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雅思听力模拟题

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International English Language Testing System


Listening

                           

Practice test                        40 minutes


Time            40 minutes


Instructions to candidates


Do not open this question paper until you are told to do so.

Write your name and candidate number in the spaces at the top of this page.

Listen to the instructions for each part of the paper carefully.

Answer all the questions.

While you are listening, write your answers on the question paper.

You will have 10 minutes at the end of the test to copy your answers onto the separate

answer sheet. Use a pencil.

At the end of the test, hand in this question paper.


Information for candidates


There are four parts to the test.

You will hear each part once only.

There are 40 questions.

Each question carries one mark.


For each part of the test, there will be time for you to look through the questions and time

for you to check your answers.


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Section 1     Questions 1–10


Questions 1–5

Complete the notes below.

Write no more than two words and/or a number for each answer.

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Questions 6–10

Complete the table below.

Write no more than one word and/or a number for each answer.

QQ截图20180420163854.png



Section 2       Questions 11–20


Questions 11–14

Which counsellor should you see?

Write the correct letter, A, B or C, next to questions 11–14.

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11 if it is your first time seeing a counsellor

12 if you are unable to see a counsellor during normal office hours

13 if you do not have an appointment

14 if your concerns are related to anxiety


Questions 15–20

Complete the table below.

Write no more than two words for each answer.


QQ截图20180420164134.png


Section 3 Questions 21–30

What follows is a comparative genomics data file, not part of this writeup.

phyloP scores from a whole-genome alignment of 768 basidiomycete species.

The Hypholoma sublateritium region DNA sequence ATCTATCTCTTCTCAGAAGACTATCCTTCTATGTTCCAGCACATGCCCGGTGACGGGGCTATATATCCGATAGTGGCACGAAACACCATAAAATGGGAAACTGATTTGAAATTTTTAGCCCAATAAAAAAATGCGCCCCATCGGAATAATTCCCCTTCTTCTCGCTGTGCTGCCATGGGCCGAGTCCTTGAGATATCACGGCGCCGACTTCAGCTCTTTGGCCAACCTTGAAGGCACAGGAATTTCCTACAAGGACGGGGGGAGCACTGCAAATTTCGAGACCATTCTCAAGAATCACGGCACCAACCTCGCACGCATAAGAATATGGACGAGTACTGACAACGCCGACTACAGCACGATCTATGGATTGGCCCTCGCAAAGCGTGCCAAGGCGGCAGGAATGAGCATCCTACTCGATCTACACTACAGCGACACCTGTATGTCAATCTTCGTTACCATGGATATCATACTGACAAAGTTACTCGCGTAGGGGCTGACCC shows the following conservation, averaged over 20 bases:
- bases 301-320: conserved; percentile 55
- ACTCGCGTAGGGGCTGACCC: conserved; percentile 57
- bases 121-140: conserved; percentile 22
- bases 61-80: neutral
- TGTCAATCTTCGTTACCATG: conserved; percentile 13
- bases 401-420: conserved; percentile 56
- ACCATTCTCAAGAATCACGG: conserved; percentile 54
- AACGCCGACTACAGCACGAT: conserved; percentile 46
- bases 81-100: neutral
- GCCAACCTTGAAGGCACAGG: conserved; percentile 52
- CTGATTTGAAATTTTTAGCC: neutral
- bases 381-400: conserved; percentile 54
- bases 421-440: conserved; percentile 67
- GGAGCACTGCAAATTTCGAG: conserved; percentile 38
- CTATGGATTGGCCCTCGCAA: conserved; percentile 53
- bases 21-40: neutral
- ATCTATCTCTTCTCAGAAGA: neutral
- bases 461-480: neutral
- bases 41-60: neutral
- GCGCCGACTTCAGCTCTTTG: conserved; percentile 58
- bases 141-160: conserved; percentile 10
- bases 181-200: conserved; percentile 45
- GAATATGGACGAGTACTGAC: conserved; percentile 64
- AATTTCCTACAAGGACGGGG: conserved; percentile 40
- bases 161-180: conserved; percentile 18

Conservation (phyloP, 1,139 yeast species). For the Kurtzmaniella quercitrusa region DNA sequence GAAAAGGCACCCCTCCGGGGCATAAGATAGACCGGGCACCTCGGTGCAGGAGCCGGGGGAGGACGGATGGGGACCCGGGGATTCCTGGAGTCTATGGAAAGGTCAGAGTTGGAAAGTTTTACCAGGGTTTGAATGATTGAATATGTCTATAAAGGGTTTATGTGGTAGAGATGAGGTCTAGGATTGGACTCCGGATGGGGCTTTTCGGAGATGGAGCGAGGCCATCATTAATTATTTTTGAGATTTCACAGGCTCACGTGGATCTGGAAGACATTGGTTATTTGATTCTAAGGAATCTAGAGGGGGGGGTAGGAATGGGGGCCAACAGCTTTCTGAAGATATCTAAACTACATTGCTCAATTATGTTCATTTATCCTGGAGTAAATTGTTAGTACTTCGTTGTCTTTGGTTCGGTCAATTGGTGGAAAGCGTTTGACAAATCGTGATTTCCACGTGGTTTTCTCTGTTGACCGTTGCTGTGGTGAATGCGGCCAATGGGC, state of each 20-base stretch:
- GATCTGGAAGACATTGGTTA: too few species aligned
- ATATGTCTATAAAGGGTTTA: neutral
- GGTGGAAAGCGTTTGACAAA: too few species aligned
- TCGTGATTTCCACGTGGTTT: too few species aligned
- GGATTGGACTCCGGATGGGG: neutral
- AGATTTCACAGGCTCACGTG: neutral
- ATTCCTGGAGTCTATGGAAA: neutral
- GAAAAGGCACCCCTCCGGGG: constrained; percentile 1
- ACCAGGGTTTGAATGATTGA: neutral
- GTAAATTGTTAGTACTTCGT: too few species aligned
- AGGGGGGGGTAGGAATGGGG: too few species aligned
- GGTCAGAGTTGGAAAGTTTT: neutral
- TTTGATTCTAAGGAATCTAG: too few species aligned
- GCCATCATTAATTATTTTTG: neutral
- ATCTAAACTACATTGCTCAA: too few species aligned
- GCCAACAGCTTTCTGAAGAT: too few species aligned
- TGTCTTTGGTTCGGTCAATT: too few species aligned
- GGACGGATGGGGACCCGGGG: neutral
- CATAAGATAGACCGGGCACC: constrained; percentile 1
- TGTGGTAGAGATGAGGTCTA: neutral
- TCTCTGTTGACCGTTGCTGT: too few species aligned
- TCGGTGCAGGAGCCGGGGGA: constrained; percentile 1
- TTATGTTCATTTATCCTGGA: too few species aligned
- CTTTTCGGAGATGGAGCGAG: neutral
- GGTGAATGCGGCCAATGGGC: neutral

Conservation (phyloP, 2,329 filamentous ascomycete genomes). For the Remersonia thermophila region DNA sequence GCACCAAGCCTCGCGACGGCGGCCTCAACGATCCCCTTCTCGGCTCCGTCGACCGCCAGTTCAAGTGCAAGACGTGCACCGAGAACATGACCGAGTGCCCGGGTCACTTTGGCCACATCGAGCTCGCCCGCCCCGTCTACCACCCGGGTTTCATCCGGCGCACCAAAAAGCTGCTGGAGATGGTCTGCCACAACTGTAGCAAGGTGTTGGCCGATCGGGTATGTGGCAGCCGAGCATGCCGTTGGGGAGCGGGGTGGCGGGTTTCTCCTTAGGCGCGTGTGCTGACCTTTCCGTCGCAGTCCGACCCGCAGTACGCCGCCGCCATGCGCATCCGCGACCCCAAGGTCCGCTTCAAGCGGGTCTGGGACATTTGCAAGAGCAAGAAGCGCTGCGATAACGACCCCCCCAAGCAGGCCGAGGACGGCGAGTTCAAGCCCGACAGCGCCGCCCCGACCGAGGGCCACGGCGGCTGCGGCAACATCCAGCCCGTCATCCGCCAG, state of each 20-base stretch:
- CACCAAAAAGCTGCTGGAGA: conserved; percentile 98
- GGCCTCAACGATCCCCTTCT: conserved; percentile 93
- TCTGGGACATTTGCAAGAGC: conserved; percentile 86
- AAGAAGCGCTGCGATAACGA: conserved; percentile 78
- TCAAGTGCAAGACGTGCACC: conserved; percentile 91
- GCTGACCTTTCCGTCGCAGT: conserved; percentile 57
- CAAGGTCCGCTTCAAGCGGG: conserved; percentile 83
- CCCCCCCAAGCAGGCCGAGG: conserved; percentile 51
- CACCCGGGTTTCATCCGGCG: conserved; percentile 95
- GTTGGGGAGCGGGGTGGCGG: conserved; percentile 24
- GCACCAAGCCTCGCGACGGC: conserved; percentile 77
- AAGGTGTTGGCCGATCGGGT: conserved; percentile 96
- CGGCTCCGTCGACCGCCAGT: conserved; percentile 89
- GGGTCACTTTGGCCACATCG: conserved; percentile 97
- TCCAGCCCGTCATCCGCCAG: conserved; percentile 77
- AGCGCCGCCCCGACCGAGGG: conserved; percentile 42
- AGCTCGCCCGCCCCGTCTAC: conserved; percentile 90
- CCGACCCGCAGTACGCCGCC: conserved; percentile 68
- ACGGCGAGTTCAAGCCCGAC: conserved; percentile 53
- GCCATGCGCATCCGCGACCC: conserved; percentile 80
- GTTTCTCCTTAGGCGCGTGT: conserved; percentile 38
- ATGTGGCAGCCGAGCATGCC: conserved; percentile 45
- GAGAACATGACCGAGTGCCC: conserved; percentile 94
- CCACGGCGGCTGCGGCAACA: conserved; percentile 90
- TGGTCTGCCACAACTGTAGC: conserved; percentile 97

Questions 21–30

Complete the notes below.

Write no more than three words for each answer.


Novel: 21 …………………

Protagonists: Mary Lennox; Colin Craven

Time period: Early in 22 …………………

Plot: Mary → UK – meets Colin who thinks he’ll never be able to

23 ………………… . They become friends.

Point of view: “Omniscient” – narrator knows all about characters’ feelings,

opinions and 24 …………………

Audience: Good for children – story simple to follow

Symbols (physical items that represent 25 …………………):

• the robin redbreast

26 …………………

• the portrait of Mistress Craven

Motifs (patterns in the story):

• the Garden of Eden

• secrecy – metaphorical and literal transition from 27 …………………

Themes: Connections between

28 ………………… and outlook

29 ………………… and well-being

• individuals and the need for 30 …………………


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Section 4 Questions 31–40


Questions 31–35

Complete the table below.

Write one word only for each answer.


QQ截图20180420164134.png


Questions 36–40

Choose the correct letter, A, B or C.


36 We are all present hedonists

A at school

B at birth

C while eating and drinking


37 American boys drop out of school at a higher rate than girls because

A they need to be in control of the way they learn

B they play video games instead of doing school work

C they are not as intelligent as girls


38 Present-orientated children

A do not realise present actions can have negative future effects

B are unable to learn lessons from past mistakes

C know what could happen if they do something bad, but do it anyway


39 If Americans had an extra day per week, they would spend it

A working harder

B building relationships